The inspiration for Pat came from three of her office mates in the accounting department at Columbia Pictures. Sweeney says: “They were two guys and a woman, as it happens. One guy was just really obnoxious and oblivious in that way that Pat is. You know, asking really obnoxious questions and standing too close and not leaving when it’s really clear that everybody wants Pat to leave. The other guy did all the drooling stuff. He had all these problems with his upper-respiratory system: His eyes watered all the time, he drooled, he was always stuttering and sneezing. Then there was this woman who wore the dorkiest clothes every day.”
Three years of accounting were enough for Sweeney. “I had a feeling deep inside that I wanted to be an actress, but I was too embarrassed to tell anyone. I would never take acting classes in college — I couldn’t sit and emote and all that shit — but I knew that I was an actress. So I was living with this secret, and then finally I decided I was going to tell people. Their reactions were — I mean, it’s not like I’m this ingenue, and I wasn’t even that young — so it was like ‘Oh, God. Do you know what you’re getting yourself into?'” But after studying improv at the Groundling, she made it into the theater’s main-stage company, where she started doing character sketches. When scouts from Saturday Night Live visited (SNL often recruits talent from the Groundling), Sweeney auditioned with five of her characters, including Pat.
Now, after four seasons with SNL, Sweeney has decided not to return this fall. “It’s a real male-dominated place,” she says. “Maybe if you were in the trenches in World War I, that would be a comparable boys’ club. Actually, I always loved that challenge — you know, making it in the boys’ world. But eventually, that kind of fight just became so draining that it was taking away from me. I love all the people, and I still love the show, and I thought, ‘I want to leave before I feel bitter, and I’m on the edge of it.'”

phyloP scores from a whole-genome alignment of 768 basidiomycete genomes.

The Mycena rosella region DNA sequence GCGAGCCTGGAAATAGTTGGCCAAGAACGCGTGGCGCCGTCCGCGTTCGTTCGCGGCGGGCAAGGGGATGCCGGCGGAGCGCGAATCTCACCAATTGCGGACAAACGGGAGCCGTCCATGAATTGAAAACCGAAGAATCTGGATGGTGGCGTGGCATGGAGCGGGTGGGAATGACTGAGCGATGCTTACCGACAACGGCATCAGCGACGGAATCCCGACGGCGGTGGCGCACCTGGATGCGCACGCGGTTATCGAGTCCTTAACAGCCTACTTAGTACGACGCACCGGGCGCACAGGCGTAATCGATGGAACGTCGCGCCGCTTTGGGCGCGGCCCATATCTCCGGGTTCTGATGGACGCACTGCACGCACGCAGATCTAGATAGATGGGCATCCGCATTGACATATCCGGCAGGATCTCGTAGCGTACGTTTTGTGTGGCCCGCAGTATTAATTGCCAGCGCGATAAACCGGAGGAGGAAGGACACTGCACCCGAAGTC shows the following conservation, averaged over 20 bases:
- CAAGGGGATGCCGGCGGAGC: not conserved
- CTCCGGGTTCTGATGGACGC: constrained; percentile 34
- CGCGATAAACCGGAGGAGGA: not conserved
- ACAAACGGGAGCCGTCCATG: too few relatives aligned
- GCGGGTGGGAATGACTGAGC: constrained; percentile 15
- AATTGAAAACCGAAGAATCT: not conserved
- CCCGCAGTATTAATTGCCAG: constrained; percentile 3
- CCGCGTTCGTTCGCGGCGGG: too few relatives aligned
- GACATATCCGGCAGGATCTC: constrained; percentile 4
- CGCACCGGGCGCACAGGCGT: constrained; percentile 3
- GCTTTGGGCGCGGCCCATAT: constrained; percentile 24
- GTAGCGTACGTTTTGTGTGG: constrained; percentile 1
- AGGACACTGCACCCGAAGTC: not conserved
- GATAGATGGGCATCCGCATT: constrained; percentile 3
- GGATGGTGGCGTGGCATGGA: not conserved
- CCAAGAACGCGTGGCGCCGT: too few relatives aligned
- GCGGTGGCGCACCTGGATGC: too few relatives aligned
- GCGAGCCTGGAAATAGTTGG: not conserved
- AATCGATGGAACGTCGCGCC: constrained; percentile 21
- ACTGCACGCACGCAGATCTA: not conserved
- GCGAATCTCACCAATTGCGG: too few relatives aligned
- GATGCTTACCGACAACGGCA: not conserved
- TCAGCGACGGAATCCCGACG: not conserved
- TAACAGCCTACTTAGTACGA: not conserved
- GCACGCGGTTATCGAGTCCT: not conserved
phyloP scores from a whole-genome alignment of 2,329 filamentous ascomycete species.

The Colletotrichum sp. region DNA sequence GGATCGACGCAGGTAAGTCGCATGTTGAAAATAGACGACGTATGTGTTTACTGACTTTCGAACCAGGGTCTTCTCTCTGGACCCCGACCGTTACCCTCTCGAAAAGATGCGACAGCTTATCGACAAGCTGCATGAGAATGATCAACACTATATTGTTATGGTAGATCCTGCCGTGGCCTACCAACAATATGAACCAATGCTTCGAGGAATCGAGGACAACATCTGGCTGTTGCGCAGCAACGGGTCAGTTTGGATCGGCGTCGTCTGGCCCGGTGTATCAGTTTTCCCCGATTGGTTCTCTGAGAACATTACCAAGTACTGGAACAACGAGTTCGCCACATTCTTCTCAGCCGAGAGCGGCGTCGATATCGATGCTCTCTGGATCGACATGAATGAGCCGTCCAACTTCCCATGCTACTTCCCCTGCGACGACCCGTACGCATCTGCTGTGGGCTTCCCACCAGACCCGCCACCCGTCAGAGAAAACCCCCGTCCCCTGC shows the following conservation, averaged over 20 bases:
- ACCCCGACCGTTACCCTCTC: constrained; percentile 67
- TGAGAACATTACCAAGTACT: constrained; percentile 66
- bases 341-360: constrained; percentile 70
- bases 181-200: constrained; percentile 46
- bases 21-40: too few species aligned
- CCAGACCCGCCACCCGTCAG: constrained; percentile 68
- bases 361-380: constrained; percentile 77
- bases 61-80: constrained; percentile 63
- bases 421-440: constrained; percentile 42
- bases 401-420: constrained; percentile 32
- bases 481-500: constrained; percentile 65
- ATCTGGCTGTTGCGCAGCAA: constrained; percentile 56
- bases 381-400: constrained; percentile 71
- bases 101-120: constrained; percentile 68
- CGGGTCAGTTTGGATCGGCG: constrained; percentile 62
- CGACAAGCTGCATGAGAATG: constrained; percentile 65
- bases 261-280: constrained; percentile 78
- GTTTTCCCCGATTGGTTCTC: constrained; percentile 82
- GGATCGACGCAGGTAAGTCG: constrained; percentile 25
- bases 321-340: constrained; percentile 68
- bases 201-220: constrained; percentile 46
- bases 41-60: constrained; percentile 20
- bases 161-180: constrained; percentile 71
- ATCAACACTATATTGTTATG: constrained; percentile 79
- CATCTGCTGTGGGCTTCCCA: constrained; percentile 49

The feature-length movie It’s Pat, written by Sweeney and two friends, Stephen Hibbert and Jim Emerson, offers Pat a chance at true stardom. “At first, actually, I wasn’t interested in doing it,” Sweeney says of the film. “I didn’t want to see another movie based on a character from a TV show.” She was persuaded to do the project by 20th Century Fox, the studio that initially solicited the script. “We thought, ‘OK, let’s just write this and see if we like it.’ Then we wrote the script, and, of course, it became our daughter — our child, I should say. But, unfortunately, Fox did not like our child. They put it into turnaround.” Disney stepped in last June. “[Michael] Eisner was a big fan. He had called me the year before to say, ‘I love that character, let’s develop that character.’ And he said, ‘If Fox balks, give me a call.’ So it was one of those very dramatic Hollywood moments. Of course, I immediately called Eisner, and within two days we had offices at Disney.”
The movie revolves around the mystery of Pat’s gender. But on the big screen there is the added twist of a confused love triangle. Pat struggles to maintain a relationship with the also-androgynous Chris, while their neighbor Kyle — an uptight Republican type married to a blonde in the Junior League — becomes obsessed with Pat. Kyle consequently wonders if he is gay or straight — a thorny question if Pat is your new flame. The movie was made for about $8 million. “Very, very low budget,” says Sweeney. (Wayne’s World, for example, cost $14 million.) “That was one of our biggest priorities, to keep it low budget so that we could make it as offbeat as we wanted to without having to appeal to a mainstream audience.”
Disney, however, seems interested in as large an audience as it can get. The studio has planned a nationwide release. “I really think it’s kind of quirky,” says Sweeney. “I thought, ‘Oh, just go for an upscale, hipper audience and forget Iowa.’ But they’re going to go for everybody.”